Milestone achievement for the winningest team in NCAA Rifle history.

Four years since their last national rifle championship, West Virginia University is bringing the NCAA Rifle title back to Morgantown.

Starting the day at 2316, the Mountaineers had to separate themselves from the pack. Sitting one point behind defending champions Texas Christian University, West Virginia was tied with the University of Alaska-Fairbanks and one point ahead of the Kentucky Wildcats. There was little breathing room … if any.

They believed they could make a championship push. Having just completed an outstanding regular season, West Virginia spent most of the year establishing multiple records and ranked number one. Seen by some as the top team going into the weekend, the championship was theirs to lose.

Everything was set into motion by an amazing regular season. All of which the Mountaineers attributed to their secret weapon. Preparation.

“We worked really hard come here with no stone unturned; to be the best prepared,” said West Virginia Head Coach Jon Hammond. “The National Championship is always a difficult match but I knew we had the team to do it.”

Hammond and his staff strived to ensure their shooters were ready for the national stage. Early on, the team ran through countless scenarios on newly purchased LED faceplates and projector screens to simulate the conditions. Hammond knew. His shooters were ready.

Each and every one of the Mountaineers justified their coaches beliefs when it mattered the most. Shooting a 2363 during Air Rifle was good enough to take this year’s Air Rifle title. When added to their Smallbore Rifle numbers, their final score of 4679 out of 4800 was enough to clench the 2013 Overall NCAA National Rifle Championships.

Hammond, in his seventh year as West Virginia’s head coach, won his first title at the 2009 championships.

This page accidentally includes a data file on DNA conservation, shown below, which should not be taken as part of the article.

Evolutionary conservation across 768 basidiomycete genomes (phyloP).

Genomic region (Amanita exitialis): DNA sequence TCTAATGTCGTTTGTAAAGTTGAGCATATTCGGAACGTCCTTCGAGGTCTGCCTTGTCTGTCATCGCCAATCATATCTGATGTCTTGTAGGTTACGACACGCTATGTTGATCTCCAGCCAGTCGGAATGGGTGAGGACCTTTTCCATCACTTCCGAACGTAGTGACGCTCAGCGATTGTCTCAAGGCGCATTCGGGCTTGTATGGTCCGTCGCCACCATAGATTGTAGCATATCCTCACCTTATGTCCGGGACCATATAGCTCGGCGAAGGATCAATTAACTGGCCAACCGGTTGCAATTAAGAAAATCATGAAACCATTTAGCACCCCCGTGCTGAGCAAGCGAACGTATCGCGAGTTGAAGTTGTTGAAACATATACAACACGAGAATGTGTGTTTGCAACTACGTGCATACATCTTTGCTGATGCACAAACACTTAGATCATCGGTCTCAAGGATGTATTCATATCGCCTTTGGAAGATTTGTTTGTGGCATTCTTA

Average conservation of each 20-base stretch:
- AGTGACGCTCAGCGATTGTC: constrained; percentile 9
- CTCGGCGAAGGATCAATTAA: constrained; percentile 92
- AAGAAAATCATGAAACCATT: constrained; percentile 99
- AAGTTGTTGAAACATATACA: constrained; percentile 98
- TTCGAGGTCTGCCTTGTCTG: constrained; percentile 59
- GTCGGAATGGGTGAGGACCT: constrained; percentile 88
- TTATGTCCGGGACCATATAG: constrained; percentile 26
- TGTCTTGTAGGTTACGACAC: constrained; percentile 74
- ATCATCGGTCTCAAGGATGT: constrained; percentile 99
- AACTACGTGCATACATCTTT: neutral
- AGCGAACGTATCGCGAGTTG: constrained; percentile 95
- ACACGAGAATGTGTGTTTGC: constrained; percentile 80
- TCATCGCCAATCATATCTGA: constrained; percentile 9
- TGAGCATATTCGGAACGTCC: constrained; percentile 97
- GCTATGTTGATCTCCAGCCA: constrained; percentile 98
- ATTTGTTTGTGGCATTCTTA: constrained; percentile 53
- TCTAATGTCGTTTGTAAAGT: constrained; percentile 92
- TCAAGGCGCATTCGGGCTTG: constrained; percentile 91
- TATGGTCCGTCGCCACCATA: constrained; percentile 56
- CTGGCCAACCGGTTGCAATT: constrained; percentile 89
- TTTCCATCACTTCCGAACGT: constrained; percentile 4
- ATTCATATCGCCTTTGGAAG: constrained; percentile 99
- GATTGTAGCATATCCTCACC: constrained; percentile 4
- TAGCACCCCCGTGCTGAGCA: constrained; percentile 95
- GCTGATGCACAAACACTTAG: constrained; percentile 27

“It’s felt like a long four years,” Hammond recalled of the last time the Mountaineers stood atop the podium. “After that first one I thought they would come more easily, but I’ve come to realize it’s hard to win a championship. Really hard,” he chuckled.

NCAA Rifle is currently home to a number of great shooters and teams. Having everything come together during this one weekend out of the year is no easy task. Probably the reason why we’ve seen six different champions over the past six years.

“We’ve had some fantastic teams over the years but just hadn’t able to get it done. It’s incredibly satisfying to win the championship again,” Hammond continued. “We knew this weekend would be tough but I think we fully earned this one.”

The Difference Maker

West Virginia’s win was a complete team effort. But their star shooter, Petra Zublasing, lead the way.

Hailing from Appiano, Italy, Zublasing won the Mountaineers’ first Individual Smallbore Rifle Championship since 1997 (during their 12th NCAA Rifle title run) on Saturday. The achievement created plenty cause for celebration. But half a national championship was left. Petra needed to stay focused.

“As soon as you win the thought is in your head that you could take both [individual championships],” Zublasing said. “But others could have easily won [the Smallbore title] like Sarah [Scherer], Henri [Junghanel] or Connor [Davis]. You can’t assume you’ll win again.

“A large part of shooting is in your mind and I concentrated on fighting for the team to keep myself calm. A couple years ago, we lost by three points. You bite yourself if you think you lost them. I tried not to drop any points because I thought about the team needing them.”

Petra’s concentration did the trick. Helping her team secure its 15th national championship, she shot a 598 — two points shy of a perfect score.

The team victory now complete, Petra entered the Air Rifle final looking for another personal win. This was the last NCAA Rifle Championship that Petra would have the privilege of shooting. A senior, graduating at the end of the year, she concentrated on getting the most out of her last chance. And she did. Winning the Air Rifle Championship in a more convincing manner than her early smallbore victory, Zublasing completed the sweep of the 2013 individual championships.

Over the summer Zublasing shot for Italy in the 2012 Summer Olympics in London. I was an eye opening experience.

“After the Olympics, I realized I actually like shooting,” she laughed. “I don’t do this because I have to or because I’m good at it. I actually enjoy it and try to help everyone else realize they should just have fun.”

With her collegiate career complete, Zublasing is happy to share those vital secrets — as long as they have fun.

Image courtesy Kyle Jillson

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